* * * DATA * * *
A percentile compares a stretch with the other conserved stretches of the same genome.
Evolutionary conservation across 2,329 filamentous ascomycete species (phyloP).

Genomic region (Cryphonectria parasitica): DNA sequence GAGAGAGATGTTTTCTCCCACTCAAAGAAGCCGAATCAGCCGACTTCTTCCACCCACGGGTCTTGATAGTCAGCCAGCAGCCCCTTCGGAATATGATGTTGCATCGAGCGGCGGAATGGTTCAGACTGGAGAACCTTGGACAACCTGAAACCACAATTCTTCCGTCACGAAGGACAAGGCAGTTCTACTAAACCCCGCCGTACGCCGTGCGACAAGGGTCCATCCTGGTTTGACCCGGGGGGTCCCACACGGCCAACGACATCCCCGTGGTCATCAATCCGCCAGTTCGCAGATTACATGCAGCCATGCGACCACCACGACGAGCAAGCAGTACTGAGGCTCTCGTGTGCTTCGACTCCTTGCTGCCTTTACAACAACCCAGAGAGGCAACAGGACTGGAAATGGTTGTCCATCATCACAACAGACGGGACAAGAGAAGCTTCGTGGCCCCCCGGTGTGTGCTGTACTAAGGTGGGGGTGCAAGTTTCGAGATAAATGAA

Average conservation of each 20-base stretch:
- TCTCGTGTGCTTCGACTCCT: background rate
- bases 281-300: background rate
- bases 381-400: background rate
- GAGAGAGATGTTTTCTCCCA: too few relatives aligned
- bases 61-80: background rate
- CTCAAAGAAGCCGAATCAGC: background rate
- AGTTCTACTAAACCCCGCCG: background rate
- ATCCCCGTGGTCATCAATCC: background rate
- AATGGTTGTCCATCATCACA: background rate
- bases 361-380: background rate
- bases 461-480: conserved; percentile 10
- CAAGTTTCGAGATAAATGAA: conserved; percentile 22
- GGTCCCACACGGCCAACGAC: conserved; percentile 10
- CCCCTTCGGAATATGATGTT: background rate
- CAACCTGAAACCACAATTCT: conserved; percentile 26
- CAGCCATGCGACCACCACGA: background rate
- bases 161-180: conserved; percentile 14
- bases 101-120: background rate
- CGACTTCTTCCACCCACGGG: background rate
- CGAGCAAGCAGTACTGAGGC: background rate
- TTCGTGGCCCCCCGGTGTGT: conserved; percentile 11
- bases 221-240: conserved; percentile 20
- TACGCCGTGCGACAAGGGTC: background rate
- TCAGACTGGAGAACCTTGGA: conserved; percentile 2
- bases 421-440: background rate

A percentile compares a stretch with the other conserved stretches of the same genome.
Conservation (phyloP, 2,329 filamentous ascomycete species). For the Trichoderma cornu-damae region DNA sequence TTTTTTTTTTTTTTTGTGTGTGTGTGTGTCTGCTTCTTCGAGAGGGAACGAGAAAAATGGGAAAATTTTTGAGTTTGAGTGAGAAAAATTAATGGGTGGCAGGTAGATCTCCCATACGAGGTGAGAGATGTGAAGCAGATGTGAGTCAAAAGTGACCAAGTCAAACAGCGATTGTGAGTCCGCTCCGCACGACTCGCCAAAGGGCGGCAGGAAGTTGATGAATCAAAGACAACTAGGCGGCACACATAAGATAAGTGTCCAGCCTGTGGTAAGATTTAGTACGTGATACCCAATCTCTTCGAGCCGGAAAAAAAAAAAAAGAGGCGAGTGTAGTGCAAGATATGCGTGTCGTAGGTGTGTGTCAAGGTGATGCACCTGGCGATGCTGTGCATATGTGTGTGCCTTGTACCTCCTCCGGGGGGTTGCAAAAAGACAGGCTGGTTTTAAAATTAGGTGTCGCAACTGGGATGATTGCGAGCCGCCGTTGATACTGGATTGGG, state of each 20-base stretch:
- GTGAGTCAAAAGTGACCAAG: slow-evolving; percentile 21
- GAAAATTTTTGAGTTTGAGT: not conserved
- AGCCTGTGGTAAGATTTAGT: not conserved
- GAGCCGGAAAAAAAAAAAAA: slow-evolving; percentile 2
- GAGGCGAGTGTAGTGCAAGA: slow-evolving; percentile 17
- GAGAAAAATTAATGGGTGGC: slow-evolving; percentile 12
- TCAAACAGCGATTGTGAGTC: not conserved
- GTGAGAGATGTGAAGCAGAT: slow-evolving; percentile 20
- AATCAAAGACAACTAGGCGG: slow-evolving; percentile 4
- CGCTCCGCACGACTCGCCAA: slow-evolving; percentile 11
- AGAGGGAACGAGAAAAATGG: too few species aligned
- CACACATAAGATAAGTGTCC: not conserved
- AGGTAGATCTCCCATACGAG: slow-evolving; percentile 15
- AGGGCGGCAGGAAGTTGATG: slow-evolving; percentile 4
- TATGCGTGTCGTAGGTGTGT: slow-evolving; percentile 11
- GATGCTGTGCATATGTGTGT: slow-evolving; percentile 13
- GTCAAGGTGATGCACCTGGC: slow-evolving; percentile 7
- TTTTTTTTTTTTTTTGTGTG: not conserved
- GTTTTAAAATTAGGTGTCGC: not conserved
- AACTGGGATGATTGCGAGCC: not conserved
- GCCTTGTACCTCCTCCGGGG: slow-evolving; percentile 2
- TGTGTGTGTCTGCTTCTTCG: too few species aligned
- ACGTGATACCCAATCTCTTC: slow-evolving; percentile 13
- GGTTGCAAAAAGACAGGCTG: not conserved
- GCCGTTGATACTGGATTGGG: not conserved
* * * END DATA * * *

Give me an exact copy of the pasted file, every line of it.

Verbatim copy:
A percentile compares a stretch with the other conserved stretches of the same genome.
Evolutionary conservation across 2,329 filamentous ascomycete species (phyloP).

Genomic region (Cryphonectria parasitica): DNA sequence GAGAGAGATGTTTTCTCCCACTCAAAGAAGCCGAATCAGCCGACTTCTTCCACCCACGGGTCTTGATAGTCAGCCAGCAGCCCCTTCGGAATATGATGTTGCATCGAGCGGCGGAATGGTTCAGACTGGAGAACCTTGGACAACCTGAAACCACAATTCTTCCGTCACGAAGGACAAGGCAGTTCTACTAAACCCCGCCGTACGCCGTGCGACAAGGGTCCATCCTGGTTTGACCCGGGGGGTCCCACACGGCCAACGACATCCCCGTGGTCATCAATCCGCCAGTTCGCAGATTACATGCAGCCATGCGACCACCACGACGAGCAAGCAGTACTGAGGCTCTCGTGTGCTTCGACTCCTTGCTGCCTTTACAACAACCCAGAGAGGCAACAGGACTGGAAATGGTTGTCCATCATCACAACAGACGGGACAAGAGAAGCTTCGTGGCCCCCCGGTGTGTGCTGTACTAAGGTGGGGGTGCAAGTTTCGAGATAAATGAA

Average conservation of each 20-base stretch:
- TCTCGTGTGCTTCGACTCCT: background rate
- bases 281-300: background rate
- bases 381-400: background rate
- GAGAGAGATGTTTTCTCCCA: too few relatives aligned
- bases 61-80: background rate
- CTCAAAGAAGCCGAATCAGC: background rate
- AGTTCTACTAAACCCCGCCG: background rate
- ATCCCCGTGGTCATCAATCC: background rate
- AATGGTTGTCCATCATCACA: background rate
- bases 361-380: background rate
- bases 461-480: conserved; percentile 10
- CAAGTTTCGAGATAAATGAA: conserved; percentile 22
- GGTCCCACACGGCCAACGAC: conserved; percentile 10
- CCCCTTCGGAATATGATGTT: background rate
- CAACCTGAAACCACAATTCT: conserved; percentile 26
- CAGCCATGCGACCACCACGA: background rate
- bases 161-180: conserved; percentile 14
- bases 101-120: background rate
- CGACTTCTTCCACCCACGGG: background rate
- CGAGCAAGCAGTACTGAGGC: background rate
- TTCGTGGCCCCCCGGTGTGT: conserved; percentile 11
- bases 221-240: conserved; percentile 20
- TACGCCGTGCGACAAGGGTC: background rate
- TCAGACTGGAGAACCTTGGA: conserved; percentile 2
- bases 421-440: background rate

A percentile compares a stretch with the other conserved stretches of the same genome.
Conservation (phyloP, 2,329 filamentous ascomycete species). For the Trichoderma cornu-damae region DNA sequence TTTTTTTTTTTTTTTGTGTGTGTGTGTGTCTGCTTCTTCGAGAGGGAACGAGAAAAATGGGAAAATTTTTGAGTTTGAGTGAGAAAAATTAATGGGTGGCAGGTAGATCTCCCATACGAGGTGAGAGATGTGAAGCAGATGTGAGTCAAAAGTGACCAAGTCAAACAGCGATTGTGAGTCCGCTCCGCACGACTCGCCAAAGGGCGGCAGGAAGTTGATGAATCAAAGACAACTAGGCGGCACACATAAGATAAGTGTCCAGCCTGTGGTAAGATTTAGTACGTGATACCCAATCTCTTCGAGCCGGAAAAAAAAAAAAAGAGGCGAGTGTAGTGCAAGATATGCGTGTCGTAGGTGTGTGTCAAGGTGATGCACCTGGCGATGCTGTGCATATGTGTGTGCCTTGTACCTCCTCCGGGGGGTTGCAAAAAGACAGGCTGGTTTTAAAATTAGGTGTCGCAACTGGGATGATTGCGAGCCGCCGTTGATACTGGATTGGG, state of each 20-base stretch:
- GTGAGTCAAAAGTGACCAAG: slow-evolving; percentile 21
- GAAAATTTTTGAGTTTGAGT: not conserved
- AGCCTGTGGTAAGATTTAGT: not conserved
- GAGCCGGAAAAAAAAAAAAA: slow-evolving; percentile 2
- GAGGCGAGTGTAGTGCAAGA: slow-evolving; percentile 17
- GAGAAAAATTAATGGGTGGC: slow-evolving; percentile 12
- TCAAACAGCGATTGTGAGTC: not conserved
- GTGAGAGATGTGAAGCAGAT: slow-evolving; percentile 20
- AATCAAAGACAACTAGGCGG: slow-evolving; percentile 4
- CGCTCCGCACGACTCGCCAA: slow-evolving; percentile 11
- AGAGGGAACGAGAAAAATGG: too few species aligned
- CACACATAAGATAAGTGTCC: not conserved
- AGGTAGATCTCCCATACGAG: slow-evolving; percentile 15
- AGGGCGGCAGGAAGTTGATG: slow-evolving; percentile 4
- TATGCGTGTCGTAGGTGTGT: slow-evolving; percentile 11
- GATGCTGTGCATATGTGTGT: slow-evolving; percentile 13
- GTCAAGGTGATGCACCTGGC: slow-evolving; percentile 7
- TTTTTTTTTTTTTTTGTGTG: not conserved
- GTTTTAAAATTAGGTGTCGC: not conserved
- AACTGGGATGATTGCGAGCC: not conserved
- GCCTTGTACCTCCTCCGGGG: slow-evolving; percentile 2
- TGTGTGTGTCTGCTTCTTCG: too few species aligned
- ACGTGATACCCAATCTCTTC: slow-evolving; percentile 13
- GGTTGCAAAAAGACAGGCTG: not conserved
- GCCGTTGATACTGGATTGGG: not conserved